Christians in Pakistan are seeking government protection after pro-Taliban militants sent letters to Christians, telling them convert to Islam or face violence, reported The Associated Press.
The letters were sent to about 500 Pakistani Christians in Charsadda, a town in the North West Frontier Province bordering Afghanistan. The letters told them to close their churches and convert by May 17 or be the target of "bomb explosions."
Some Christians have responded by fleeing. Others continue to live in fear, saying police are not taking the threat seriously.
Chaudhry Salim, a Charsadda Christian leader, said during a news conference in Islamabad that police have deployed only two officers at local churches. “This is the kind of security we are getting now," he said.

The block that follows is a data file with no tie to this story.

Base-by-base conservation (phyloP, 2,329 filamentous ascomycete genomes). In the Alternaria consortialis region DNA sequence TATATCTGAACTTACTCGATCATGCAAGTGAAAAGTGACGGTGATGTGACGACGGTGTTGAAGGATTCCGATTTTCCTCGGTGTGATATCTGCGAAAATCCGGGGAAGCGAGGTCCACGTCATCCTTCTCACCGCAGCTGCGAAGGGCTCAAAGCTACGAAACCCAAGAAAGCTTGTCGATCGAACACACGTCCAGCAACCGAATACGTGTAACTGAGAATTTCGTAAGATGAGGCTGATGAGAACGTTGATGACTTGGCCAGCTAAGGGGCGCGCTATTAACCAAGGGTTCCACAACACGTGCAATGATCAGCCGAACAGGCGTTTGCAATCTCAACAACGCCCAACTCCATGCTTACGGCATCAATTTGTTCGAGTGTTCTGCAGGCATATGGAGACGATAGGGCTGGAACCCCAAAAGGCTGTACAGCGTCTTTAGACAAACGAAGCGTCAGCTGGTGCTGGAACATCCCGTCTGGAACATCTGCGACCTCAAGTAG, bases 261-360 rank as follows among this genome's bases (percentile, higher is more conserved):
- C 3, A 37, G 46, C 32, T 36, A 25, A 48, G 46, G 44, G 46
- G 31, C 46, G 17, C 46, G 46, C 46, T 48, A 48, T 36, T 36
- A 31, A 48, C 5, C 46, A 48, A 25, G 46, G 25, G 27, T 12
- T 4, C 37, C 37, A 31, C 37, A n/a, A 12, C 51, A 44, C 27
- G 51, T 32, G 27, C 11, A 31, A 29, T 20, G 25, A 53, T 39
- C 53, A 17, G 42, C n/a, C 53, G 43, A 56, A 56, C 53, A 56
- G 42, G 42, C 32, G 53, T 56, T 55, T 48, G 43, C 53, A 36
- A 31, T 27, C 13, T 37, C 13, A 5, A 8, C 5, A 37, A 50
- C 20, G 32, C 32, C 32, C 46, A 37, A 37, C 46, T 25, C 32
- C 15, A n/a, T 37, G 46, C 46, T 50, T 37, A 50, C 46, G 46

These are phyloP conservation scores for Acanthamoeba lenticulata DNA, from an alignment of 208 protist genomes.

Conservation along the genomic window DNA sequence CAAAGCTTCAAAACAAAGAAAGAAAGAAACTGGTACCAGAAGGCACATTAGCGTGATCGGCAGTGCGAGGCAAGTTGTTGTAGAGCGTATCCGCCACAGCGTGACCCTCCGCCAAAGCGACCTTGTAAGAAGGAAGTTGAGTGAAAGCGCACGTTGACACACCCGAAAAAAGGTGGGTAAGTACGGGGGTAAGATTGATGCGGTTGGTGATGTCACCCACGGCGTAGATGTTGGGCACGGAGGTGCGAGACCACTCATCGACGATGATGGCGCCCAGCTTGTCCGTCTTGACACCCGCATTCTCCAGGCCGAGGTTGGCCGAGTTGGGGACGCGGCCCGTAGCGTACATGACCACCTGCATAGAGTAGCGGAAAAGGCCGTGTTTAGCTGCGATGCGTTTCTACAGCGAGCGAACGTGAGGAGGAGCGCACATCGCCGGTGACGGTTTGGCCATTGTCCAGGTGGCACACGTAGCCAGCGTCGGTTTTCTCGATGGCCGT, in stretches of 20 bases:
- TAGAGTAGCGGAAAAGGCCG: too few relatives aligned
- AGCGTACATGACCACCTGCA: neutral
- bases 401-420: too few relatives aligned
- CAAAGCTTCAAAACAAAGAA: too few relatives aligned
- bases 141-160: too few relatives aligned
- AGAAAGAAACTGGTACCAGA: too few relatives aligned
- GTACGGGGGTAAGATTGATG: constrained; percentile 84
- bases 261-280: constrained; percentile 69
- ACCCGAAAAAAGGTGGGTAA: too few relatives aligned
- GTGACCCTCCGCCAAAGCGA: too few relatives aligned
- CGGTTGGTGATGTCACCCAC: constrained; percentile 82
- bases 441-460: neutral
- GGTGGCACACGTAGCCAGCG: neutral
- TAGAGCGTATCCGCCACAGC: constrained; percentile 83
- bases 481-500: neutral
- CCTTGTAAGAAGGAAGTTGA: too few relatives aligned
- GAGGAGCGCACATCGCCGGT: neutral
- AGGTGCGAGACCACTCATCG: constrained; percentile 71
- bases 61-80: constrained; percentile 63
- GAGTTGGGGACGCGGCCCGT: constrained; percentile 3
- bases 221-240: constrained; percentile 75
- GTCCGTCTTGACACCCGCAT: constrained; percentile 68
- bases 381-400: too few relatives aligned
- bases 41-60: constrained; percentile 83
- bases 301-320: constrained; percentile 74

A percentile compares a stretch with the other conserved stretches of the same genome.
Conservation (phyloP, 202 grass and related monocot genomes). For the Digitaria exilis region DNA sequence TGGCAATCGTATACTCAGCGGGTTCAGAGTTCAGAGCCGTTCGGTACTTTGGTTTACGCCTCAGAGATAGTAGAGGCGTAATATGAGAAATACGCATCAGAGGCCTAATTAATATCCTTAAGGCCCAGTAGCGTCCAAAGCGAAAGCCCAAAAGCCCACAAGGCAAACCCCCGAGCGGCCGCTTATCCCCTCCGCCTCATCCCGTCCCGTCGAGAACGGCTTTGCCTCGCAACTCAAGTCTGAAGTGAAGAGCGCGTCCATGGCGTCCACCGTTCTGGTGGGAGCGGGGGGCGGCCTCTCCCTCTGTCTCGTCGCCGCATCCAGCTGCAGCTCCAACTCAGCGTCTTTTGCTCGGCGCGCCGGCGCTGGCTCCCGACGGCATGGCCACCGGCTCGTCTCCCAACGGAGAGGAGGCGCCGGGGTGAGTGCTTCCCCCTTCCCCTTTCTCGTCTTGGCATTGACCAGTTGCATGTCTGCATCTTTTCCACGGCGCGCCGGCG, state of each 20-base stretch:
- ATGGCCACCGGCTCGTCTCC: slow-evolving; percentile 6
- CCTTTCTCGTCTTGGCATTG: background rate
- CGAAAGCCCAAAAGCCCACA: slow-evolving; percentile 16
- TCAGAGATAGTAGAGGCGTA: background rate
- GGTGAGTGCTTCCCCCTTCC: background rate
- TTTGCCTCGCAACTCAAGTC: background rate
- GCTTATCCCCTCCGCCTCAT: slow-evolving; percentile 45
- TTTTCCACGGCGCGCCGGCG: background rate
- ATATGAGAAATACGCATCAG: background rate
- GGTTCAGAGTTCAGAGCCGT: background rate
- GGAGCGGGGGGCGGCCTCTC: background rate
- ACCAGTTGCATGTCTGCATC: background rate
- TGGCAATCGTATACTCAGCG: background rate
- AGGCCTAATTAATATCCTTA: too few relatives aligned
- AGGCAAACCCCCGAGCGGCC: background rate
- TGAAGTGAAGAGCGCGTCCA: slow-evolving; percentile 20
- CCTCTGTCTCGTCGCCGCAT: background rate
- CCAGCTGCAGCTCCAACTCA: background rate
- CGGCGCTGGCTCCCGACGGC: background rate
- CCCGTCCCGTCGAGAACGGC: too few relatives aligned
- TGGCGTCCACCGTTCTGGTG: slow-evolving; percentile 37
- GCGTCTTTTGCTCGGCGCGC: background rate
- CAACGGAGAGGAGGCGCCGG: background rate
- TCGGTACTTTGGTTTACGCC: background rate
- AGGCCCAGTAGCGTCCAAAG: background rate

Shahbaz Bhatti, a prominent Christian leader and head of the All Pakistan Minorities Alliance, urged Muslim religious scholars to condemn the threats and said the federal government should take "concrete steps to provide protection," reported the AP.
Asif Daudzai, a spokesman for the provincial government, asked Christians not to panic, saying authorities were doing all they could to ensure their protection. “Christians are our brothers and sisters, and we will not allow any one to harm them," he told The Associated Press.
Christians, Hindus, Sikhs and other religious minorities make up about 3 percent of Pakistan's 160 million residents.